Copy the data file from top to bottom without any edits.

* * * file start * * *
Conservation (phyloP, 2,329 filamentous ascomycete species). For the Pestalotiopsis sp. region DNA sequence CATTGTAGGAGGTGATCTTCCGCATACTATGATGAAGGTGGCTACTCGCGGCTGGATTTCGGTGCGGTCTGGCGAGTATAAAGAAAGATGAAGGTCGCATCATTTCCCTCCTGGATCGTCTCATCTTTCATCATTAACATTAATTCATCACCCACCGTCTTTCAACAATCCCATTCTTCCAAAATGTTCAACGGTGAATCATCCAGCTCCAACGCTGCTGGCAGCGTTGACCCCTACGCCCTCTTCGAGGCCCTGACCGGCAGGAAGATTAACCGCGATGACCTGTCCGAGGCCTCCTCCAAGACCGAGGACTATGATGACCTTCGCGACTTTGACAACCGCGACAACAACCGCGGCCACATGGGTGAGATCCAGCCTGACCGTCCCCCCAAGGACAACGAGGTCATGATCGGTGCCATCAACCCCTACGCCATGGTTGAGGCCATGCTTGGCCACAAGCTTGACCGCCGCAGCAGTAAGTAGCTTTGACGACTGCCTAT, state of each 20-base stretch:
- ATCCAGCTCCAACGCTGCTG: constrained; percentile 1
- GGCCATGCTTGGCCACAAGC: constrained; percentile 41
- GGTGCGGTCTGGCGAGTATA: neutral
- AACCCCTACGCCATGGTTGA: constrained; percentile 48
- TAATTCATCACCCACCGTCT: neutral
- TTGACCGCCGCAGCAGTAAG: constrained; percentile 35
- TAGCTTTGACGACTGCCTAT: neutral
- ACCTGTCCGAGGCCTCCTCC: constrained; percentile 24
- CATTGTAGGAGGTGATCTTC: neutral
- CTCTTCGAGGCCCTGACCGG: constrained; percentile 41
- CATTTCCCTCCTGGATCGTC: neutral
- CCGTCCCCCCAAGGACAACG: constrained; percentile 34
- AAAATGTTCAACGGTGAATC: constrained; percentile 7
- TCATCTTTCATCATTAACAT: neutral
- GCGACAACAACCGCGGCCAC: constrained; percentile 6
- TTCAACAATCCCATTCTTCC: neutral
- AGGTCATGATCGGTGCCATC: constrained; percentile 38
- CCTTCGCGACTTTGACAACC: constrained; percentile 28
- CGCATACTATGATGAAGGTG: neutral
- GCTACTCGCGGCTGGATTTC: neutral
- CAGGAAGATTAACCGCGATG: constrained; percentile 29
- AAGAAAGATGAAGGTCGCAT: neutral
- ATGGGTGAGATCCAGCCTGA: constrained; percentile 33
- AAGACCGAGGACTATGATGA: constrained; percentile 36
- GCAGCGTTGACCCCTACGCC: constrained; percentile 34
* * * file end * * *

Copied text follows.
Conservation (phyloP, 2,329 filamentous ascomycete species). For the Pestalotiopsis sp. region DNA sequence CATTGTAGGAGGTGATCTTCCGCATACTATGATGAAGGTGGCTACTCGCGGCTGGATTTCGGTGCGGTCTGGCGAGTATAAAGAAAGATGAAGGTCGCATCATTTCCCTCCTGGATCGTCTCATCTTTCATCATTAACATTAATTCATCACCCACCGTCTTTCAACAATCCCATTCTTCCAAAATGTTCAACGGTGAATCATCCAGCTCCAACGCTGCTGGCAGCGTTGACCCCTACGCCCTCTTCGAGGCCCTGACCGGCAGGAAGATTAACCGCGATGACCTGTCCGAGGCCTCCTCCAAGACCGAGGACTATGATGACCTTCGCGACTTTGACAACCGCGACAACAACCGCGGCCACATGGGTGAGATCCAGCCTGACCGTCCCCCCAAGGACAACGAGGTCATGATCGGTGCCATCAACCCCTACGCCATGGTTGAGGCCATGCTTGGCCACAAGCTTGACCGCCGCAGCAGTAAGTAGCTTTGACGACTGCCTAT, state of each 20-base stretch:
- ATCCAGCTCCAACGCTGCTG: constrained; percentile 1
- GGCCATGCTTGGCCACAAGC: constrained; percentile 41
- GGTGCGGTCTGGCGAGTATA: neutral
- AACCCCTACGCCATGGTTGA: constrained; percentile 48
- TAATTCATCACCCACCGTCT: neutral
- TTGACCGCCGCAGCAGTAAG: constrained; percentile 35
- TAGCTTTGACGACTGCCTAT: neutral
- ACCTGTCCGAGGCCTCCTCC: constrained; percentile 24
- CATTGTAGGAGGTGATCTTC: neutral
- CTCTTCGAGGCCCTGACCGG: constrained; percentile 41
- CATTTCCCTCCTGGATCGTC: neutral
- CCGTCCCCCCAAGGACAACG: constrained; percentile 34
- AAAATGTTCAACGGTGAATC: constrained; percentile 7
- TCATCTTTCATCATTAACAT: neutral
- GCGACAACAACCGCGGCCAC: constrained; percentile 6
- TTCAACAATCCCATTCTTCC: neutral
- AGGTCATGATCGGTGCCATC: constrained; percentile 38
- CCTTCGCGACTTTGACAACC: constrained; percentile 28
- CGCATACTATGATGAAGGTG: neutral
- GCTACTCGCGGCTGGATTTC: neutral
- CAGGAAGATTAACCGCGATG: constrained; percentile 29
- AAGAAAGATGAAGGTCGCAT: neutral
- ATGGGTGAGATCCAGCCTGA: constrained; percentile 33
- AAGACCGAGGACTATGATGA: constrained; percentile 36
- GCAGCGTTGACCCCTACGCC: constrained; percentile 34